'95 Ext. Cab - Restoring Ride


Hi All,
'95, Ext Cab, 5.7, 158K Miles, and time for some front end work...
After 10 years of Buffalo winters, potholes, divits, and all around
general thrashing, my truck needs some front end work.
I really want to restore the ride quality as best I can. I've never
aligned the front end, and it still goes down the road straight. But
now it's starting to get that mushy feel in the wheel, and it's
wandering. I just replaced the tires, and although the old ones were
shot, they displayed no sign of uneven wear or cupping.
I've done shocks, and whatever parts its needed in the past, but I'm
concerned about the springs, control arm bushings, and even the rear
leafspring bushings.
Will replacing these restore its original ride? Do the rear spring
bushing press out, or can I just bang them out? How about those
polyuerethane bushings, etc.?
I don't expect the ride of a Caddy, but I'd like it as good as I can
make it...
The truck has done me great, and I don't mind dumping a grand into her
to keep her going. Better than $600/mo for a new one!
Opinions and advise are appreciated...
Thanks
Rick
Reply to
Chevy Driver
The mushy feel and wondering could be a couple of things. Idler arm, GM' allows a tremendous amount of play before they say its bad, usually before it gets half that bad you start getting wonder and usually tire wear. The "rag joint" where the steering column connects to the gear box, at over 10 years of harsh weather could be shot, its hidden by a plastic cover at the gear box held in place by partially incircling one of the power steering fluid lines. It wont affect alignment but gives a loose mushy feel to the steering as well as wonder. Gear box could be out of adjustment.
Front sprongs will "sag" with time. ride gets mushy, bottoms out easier, wears shocks faster, and upsets camber. the wheels move in a progressive arc when they move up and down, so even though you can set the camber correctly , it changes more radically as the wheel moves through its arc. If shes an inch or more below correct ride height, replace them.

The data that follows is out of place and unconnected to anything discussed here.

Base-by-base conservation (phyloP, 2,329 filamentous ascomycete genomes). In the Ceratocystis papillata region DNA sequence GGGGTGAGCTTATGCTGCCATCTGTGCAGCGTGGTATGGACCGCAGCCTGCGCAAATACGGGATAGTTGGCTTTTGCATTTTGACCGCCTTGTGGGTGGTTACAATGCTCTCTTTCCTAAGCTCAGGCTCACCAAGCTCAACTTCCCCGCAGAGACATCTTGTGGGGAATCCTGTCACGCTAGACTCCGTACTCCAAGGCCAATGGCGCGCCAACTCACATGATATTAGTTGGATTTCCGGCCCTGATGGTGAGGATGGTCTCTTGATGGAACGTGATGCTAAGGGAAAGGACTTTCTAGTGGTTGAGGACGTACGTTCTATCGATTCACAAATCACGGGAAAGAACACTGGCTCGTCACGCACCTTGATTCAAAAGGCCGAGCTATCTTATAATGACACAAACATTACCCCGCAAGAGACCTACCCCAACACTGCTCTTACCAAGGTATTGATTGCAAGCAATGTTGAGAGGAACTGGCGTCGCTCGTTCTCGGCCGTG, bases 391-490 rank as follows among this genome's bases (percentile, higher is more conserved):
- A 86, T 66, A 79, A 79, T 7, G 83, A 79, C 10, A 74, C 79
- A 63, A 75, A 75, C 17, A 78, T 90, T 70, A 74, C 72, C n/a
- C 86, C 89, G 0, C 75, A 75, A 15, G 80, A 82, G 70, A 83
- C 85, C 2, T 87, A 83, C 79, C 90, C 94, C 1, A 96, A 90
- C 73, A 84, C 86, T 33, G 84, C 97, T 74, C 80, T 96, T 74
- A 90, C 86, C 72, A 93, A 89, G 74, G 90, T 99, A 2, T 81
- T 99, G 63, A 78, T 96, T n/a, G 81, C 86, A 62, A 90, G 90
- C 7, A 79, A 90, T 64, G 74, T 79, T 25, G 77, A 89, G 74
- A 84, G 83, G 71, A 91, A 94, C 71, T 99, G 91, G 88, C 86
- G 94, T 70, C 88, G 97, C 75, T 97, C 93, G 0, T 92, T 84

polyurethane are great for handling, lousey for ride. changing leaf spring bushings can be a real challenge. ride wise I would look at the front control arm bushings first, again., poly great for handleing, but will make for a very stiff ride.
tire choice plays a big role in ride. If your really not using it to haul loads, or pull a heavy trailer, than go with P-Metric tires, much better ride, and better fule economy, however if you are hauling, or towing then go with LTs. Michelin and Goodyear both say deduct 20% of the listed load capcity of a P-Metric if its being used to carry heavy loads over long distances at high speeds. They cant get rid of the heat generated and as such come apart.
Reply to
Whitelightning
Thanks for the reply and info! I went with Dunlop Radial Rovers, P235-15, and ordered the 4 Bilstein shocks tonite. Have an appointment tomorrow morning to go over the entire front end with a fine tooth comb.
Had Coopers on there prior to the change, and the Dunlops made a definate difference in ride/handling, but it's still mushy.
Thanks again Rick
Reply to
Chevydriver37
I've run the Cooper Vipers before, nice stiff sidewall for handling, and great dry pavement traction, wear was pretty good, but they sucked wind on wet roads.
I always seem to end up back with Goodyear's. On the car I got a set of the new Goodyear Assurance triple tread, they have been on for a year, have almost 35,000 miles on them, Ride great, hold the well really good, and everything Goodyear says about wet road traction is true. I was leery of the tread design, worried about cupping, weird wear patterns remembering the problems the old Vectors had.. No problems at all in that area, and they hold balance well. Anyone remember the GT Radials?
Whitelightning
Reply to
Whitelightning

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